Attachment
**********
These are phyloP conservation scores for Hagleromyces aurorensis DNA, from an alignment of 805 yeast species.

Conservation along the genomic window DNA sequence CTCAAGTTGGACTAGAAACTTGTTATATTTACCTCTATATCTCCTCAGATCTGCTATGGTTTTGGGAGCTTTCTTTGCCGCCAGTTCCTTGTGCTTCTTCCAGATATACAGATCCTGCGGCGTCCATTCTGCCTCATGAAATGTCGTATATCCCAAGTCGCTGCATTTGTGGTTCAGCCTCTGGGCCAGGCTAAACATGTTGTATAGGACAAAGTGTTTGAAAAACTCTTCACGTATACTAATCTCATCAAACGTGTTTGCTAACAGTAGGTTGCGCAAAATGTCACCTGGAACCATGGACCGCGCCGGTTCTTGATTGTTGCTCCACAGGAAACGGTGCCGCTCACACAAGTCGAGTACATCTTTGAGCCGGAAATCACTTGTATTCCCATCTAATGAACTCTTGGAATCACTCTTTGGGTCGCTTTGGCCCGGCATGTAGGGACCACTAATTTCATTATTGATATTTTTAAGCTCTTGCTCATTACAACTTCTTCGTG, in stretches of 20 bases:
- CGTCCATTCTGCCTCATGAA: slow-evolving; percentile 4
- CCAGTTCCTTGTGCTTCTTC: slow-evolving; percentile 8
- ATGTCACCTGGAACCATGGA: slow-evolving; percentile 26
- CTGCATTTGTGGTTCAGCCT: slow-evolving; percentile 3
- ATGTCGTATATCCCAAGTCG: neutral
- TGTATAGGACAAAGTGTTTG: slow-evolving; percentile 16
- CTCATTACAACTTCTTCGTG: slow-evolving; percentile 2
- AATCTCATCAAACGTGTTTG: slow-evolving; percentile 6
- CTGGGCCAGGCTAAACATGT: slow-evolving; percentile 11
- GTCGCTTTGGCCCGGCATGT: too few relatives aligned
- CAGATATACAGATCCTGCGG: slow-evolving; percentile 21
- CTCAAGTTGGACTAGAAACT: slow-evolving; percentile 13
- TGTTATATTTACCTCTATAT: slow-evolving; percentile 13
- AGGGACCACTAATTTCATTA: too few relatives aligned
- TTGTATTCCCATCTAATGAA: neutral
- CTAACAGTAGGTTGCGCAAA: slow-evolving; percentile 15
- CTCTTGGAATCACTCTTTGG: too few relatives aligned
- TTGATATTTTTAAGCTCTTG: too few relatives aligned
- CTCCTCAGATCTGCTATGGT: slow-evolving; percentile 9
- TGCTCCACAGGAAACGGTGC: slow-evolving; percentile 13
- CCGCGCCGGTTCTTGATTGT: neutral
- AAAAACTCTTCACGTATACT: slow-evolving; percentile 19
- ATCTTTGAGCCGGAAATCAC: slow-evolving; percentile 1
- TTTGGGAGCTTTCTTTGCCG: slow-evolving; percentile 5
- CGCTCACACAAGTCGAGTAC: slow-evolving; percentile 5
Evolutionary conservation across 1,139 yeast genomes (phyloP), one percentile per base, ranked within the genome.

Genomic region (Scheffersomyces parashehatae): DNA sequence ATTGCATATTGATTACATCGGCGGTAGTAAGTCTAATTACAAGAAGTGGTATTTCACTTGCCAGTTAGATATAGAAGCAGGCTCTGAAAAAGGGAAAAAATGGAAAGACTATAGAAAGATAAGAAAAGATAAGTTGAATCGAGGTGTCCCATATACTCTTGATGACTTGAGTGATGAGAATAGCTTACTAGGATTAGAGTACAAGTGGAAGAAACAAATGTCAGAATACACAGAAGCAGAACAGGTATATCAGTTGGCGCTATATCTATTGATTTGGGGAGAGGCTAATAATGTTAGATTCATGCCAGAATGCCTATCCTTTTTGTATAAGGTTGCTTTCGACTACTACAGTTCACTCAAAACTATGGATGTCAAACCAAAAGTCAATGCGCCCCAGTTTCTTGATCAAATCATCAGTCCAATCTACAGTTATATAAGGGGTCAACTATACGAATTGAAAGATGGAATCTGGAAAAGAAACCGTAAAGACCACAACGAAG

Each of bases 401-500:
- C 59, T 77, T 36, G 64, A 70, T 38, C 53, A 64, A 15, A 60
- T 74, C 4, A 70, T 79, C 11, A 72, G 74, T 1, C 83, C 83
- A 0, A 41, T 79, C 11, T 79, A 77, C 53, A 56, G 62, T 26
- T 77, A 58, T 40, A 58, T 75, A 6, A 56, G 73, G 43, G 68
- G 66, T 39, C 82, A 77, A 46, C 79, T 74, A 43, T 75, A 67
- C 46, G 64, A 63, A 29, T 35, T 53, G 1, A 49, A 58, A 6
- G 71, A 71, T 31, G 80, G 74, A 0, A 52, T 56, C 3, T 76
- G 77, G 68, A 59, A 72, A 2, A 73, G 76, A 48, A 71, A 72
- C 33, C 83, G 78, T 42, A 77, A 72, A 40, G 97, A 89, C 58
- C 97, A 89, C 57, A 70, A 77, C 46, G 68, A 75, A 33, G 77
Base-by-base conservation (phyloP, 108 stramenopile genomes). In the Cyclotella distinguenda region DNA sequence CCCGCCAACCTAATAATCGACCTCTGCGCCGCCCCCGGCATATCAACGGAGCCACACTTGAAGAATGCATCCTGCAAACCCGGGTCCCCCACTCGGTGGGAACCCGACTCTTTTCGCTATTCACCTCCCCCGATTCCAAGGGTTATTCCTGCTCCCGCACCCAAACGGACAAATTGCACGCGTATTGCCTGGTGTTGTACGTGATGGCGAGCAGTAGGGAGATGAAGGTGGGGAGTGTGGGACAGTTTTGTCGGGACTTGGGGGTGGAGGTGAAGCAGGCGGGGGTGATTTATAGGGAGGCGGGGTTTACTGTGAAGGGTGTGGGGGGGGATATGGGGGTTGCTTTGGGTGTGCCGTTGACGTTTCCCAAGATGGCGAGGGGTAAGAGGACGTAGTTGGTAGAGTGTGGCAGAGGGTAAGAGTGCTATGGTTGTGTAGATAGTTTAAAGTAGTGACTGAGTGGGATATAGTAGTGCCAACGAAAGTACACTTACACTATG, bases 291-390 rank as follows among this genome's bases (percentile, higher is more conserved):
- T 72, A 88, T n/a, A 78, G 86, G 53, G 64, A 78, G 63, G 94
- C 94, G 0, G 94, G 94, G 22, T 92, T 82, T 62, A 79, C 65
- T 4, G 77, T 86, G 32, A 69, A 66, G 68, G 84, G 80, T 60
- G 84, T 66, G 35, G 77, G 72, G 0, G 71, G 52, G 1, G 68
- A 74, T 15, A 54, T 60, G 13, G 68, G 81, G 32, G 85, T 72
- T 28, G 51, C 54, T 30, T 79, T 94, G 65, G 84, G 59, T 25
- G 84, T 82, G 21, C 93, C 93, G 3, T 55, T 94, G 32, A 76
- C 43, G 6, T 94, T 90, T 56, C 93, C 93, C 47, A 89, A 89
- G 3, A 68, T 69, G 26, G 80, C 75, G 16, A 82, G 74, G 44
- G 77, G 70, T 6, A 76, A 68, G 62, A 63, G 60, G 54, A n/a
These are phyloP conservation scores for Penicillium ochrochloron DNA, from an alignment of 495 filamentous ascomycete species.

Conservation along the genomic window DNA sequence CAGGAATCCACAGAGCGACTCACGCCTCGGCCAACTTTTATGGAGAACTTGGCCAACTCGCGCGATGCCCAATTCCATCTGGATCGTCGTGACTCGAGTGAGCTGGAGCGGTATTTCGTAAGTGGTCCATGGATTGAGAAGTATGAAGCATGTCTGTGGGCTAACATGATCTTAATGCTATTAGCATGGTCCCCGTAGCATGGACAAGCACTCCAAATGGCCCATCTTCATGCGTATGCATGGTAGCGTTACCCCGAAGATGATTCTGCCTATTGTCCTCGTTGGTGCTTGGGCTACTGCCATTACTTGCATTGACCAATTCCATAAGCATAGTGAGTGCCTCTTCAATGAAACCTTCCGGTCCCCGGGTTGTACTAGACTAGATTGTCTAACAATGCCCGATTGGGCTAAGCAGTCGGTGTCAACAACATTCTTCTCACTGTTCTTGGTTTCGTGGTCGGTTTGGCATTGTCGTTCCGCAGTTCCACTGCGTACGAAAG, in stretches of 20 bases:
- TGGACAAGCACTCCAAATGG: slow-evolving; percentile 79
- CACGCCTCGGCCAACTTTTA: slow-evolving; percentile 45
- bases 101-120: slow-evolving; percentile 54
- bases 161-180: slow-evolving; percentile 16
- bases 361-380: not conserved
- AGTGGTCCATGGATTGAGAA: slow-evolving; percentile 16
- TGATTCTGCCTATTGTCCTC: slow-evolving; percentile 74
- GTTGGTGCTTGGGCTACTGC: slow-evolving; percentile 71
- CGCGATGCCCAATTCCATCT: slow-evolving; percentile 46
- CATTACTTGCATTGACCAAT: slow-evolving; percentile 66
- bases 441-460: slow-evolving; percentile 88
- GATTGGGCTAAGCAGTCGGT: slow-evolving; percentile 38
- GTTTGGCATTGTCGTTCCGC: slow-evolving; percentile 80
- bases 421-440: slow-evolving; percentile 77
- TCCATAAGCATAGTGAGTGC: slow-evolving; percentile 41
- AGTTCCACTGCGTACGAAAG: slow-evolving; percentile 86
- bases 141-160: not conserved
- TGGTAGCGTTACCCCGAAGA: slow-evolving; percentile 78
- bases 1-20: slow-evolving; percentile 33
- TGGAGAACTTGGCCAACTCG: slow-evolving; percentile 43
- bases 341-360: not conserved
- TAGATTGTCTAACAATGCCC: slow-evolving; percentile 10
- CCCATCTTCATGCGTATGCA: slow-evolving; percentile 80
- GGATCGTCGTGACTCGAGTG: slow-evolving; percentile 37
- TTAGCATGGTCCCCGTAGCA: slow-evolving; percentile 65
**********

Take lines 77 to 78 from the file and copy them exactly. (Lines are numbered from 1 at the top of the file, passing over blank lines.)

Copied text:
- GGATCGTCGTGACTCGAGTG: slow-evolving; percentile 37
- TTAGCATGGTCCCCGTAGCA: slow-evolving; percentile 65